Productively managing groups of human beings who have to produce some kind of joint output was tough enough in the “before times.” Today, it’s exponentially harder, with issues compounded by the reality that many of us are working virtually, for the foreseeable future. We’re also dealing with far more in trying to get jobs done — family, illness, disruption of routines — than we’ve ever had to consider.
What we do know is that when teams can’t be together physically, the richness of the information they easily share drops dramatically. Which in turn means that you need to make a far more conscious effort to structure and manage your teams than in an in-person setting. As a team leader or team member, it’s therefore very useful to be able to get some data, quickly, on what’s going on with your teams so that any glitches can be addressed.
Start With Letting Go of Some Common Beliefs
I do find that there are a number of myths about effective teamwork that can get in the way of making sensible interventions. Hence, some beliefs we need to drop.
Myth #1: Effective teams are highly satisfied with their interpersonal relationships.
Um, nope. I mean, it is hard to work with people you detest, but you can have high degrees of respect and professionalism even if the idea of socializing with Alex from Finance gives you a headache.
Myth #2: People on effective teams don’t argue. Not true at all. People on some of the most effective teams I’ve ever seen can disagree quite heatedly. The difference is that they’re arguing about a topic, not about each other. Indeed, Ed Catmull, the creative genius who co-founded Pixar Animation Studios, emphasizes the importance of people bumping their ideas off one another and giving each other candid, if painful, feedback.
Myth #3: On effective teams, people are “nice” to each other. Not so much. As Amy Edmondson and I discussed, it’s a common misconception that in order to feel psychologically safe, you have to be a pushover. That’s a very common misunderstanding.
So How Do You Know What’s Going On With Your Team, If You’re Not Together?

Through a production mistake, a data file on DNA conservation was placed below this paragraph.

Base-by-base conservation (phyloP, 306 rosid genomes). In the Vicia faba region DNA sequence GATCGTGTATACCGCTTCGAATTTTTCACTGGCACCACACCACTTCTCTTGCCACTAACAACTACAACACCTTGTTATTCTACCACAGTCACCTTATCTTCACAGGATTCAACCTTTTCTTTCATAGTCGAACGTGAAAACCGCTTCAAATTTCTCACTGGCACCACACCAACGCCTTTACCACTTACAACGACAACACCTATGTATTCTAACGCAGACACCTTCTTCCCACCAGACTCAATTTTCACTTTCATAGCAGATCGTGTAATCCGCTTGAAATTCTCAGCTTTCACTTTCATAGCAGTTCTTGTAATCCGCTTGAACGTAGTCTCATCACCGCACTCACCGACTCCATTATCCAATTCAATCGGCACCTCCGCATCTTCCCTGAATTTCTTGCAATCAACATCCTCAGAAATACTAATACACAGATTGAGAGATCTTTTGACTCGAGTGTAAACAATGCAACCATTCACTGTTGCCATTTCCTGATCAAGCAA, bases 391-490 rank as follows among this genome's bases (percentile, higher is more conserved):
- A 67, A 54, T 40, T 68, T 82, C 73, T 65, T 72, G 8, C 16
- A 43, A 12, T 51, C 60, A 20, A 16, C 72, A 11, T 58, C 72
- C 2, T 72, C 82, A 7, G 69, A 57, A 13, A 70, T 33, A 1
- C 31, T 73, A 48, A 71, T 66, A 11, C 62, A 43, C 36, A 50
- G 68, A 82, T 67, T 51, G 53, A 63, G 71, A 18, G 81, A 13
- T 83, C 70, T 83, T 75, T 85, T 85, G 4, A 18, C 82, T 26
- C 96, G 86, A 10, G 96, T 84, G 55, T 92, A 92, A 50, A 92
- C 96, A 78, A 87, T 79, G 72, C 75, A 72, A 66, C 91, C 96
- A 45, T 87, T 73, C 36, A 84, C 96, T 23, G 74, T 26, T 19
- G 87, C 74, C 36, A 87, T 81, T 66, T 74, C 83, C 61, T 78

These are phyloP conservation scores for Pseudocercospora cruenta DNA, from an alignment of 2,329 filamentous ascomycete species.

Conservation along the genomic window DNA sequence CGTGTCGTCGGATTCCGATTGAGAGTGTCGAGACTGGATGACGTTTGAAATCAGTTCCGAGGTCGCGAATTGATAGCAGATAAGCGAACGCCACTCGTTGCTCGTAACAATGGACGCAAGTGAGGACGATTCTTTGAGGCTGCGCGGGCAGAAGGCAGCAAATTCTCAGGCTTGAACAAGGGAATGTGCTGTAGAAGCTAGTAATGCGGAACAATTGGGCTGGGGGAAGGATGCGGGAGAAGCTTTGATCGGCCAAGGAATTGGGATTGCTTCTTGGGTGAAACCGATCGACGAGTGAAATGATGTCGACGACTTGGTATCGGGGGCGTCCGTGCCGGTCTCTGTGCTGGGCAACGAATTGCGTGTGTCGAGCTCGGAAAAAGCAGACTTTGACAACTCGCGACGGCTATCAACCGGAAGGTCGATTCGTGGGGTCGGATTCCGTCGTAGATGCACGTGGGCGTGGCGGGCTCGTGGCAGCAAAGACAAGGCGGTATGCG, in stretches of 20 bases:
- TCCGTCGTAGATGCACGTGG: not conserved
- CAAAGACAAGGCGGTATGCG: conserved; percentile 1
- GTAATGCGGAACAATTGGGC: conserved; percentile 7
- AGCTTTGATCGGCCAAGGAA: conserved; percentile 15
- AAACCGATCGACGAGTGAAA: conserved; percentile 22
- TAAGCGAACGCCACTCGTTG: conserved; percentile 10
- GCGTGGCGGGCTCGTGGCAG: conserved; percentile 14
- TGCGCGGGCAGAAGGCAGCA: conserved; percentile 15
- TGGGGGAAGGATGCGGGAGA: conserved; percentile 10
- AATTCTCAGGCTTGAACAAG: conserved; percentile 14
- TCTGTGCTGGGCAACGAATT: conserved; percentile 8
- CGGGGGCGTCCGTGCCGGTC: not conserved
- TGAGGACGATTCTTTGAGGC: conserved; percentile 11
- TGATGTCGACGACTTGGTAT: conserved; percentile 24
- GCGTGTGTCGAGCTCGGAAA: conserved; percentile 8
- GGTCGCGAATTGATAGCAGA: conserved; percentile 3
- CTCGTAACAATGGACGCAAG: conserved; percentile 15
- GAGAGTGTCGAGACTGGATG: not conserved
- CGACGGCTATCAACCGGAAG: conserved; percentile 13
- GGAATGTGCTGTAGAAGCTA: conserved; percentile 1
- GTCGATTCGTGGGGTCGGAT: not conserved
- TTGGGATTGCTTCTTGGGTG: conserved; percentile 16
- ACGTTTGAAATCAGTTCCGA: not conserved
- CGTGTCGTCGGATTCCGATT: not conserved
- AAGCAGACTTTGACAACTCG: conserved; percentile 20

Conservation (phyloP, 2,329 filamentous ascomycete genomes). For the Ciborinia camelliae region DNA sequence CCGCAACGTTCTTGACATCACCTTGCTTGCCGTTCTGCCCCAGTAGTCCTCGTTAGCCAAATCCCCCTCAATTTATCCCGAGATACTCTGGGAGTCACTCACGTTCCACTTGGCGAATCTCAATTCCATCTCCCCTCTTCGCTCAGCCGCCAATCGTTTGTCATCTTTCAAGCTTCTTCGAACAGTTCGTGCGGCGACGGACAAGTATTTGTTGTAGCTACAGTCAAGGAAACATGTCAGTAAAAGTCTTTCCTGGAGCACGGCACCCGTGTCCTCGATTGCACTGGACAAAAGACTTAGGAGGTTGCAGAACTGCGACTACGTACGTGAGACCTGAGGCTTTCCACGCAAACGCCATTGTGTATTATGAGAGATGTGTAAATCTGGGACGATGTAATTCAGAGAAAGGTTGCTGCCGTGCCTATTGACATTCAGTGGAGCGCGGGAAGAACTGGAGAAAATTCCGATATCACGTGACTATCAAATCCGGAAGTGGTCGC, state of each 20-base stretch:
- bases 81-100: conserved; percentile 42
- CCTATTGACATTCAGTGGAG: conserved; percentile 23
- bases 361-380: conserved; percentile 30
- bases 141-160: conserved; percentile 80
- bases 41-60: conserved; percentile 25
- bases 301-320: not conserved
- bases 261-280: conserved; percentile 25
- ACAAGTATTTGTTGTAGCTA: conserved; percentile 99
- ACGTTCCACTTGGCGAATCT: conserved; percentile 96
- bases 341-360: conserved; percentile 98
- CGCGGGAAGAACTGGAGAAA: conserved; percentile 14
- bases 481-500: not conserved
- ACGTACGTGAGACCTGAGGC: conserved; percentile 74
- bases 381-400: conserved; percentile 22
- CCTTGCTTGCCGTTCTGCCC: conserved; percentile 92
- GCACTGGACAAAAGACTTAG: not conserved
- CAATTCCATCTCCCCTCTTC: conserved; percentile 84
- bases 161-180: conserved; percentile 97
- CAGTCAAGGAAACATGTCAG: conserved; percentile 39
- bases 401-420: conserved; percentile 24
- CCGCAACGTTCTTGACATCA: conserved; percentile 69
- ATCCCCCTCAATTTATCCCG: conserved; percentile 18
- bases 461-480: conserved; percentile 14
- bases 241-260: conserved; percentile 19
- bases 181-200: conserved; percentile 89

Some background: My dissertation was about how existing organizations create new capabilities. One of the surprising things that I learned was that if your project teams aren’t working effectively together (a concept I called “deftness”) you can kiss your capability development efforts goodbye. Teams with issues simply couldn’t figure out how to create replicable results over time (my measure of emerging competences).
Eventually, I developed a 20-question diagnostic that I could use to quickly help project leaders and team members figure out where their team stands. These are team-level measures, so what matters is everybody’s response, not each individual response. Broadly, what I measure is evidence of the following five factors:
Roles: The right skills and capabilities.
Trust: Confidence and trust in one another
Information: Fluid and dynamic information flows
Commitment: Mutual commitment to the team’s goals
Psychological Safety: Comfort in speaking up
The survey itself consists of 20 questions in which respondents are asked to position their team somewhere between two statements.
For an example of this survey in action, watch this video to see a demonstration of my online confidential team survey and a virtual advisory workshop and debrief with a major client.
And for more information on how you can implement this with your team, visit valize.com to view the variety of available diagnostic plans.
Sample Survey Questions
Here are the first three questions in the survey, and what low scores mean, just to get the idea:
T01 Few of the others in the team always know what to do 1 2 3 4 5 6 7 All the others on the team always know what to do Explanation: Low scores here imply that people are not comfortable in their roles, nor do they necessarily know what actions they are to take. This is quite normal in a new team or a team with many new members. However, if the team has been working for a while this can reflect a crippling lack of structure. T02 Few of the others in the team are competent to do what is needed 1 2 3 4 5 6 7 All the others in the team are competent to do what is needed Explanation: Mistrust in the collective competence of the team can lead to people feeling frustrated and withholding their best efforts, rather than see what they can perceive, as their hard work undermined by poor performance on the part of others. Low scores here can be quite debilitating to the performance of the team. T03 Few people on the team can depend on one another to do what is needed 1 2 3 4 5 6 7 All people on the team can depend on one another to do what is needed Explanation: Low scores here indicate that either the team members don’t know each other well enough to have established trusting relationships, or, there may be other conflicts which cause people to feel that they cannot depend on one another. This result often pops up when people are working on multiple teams and are pulled in many different directions, which can lead to others feeling they can’t be counted on.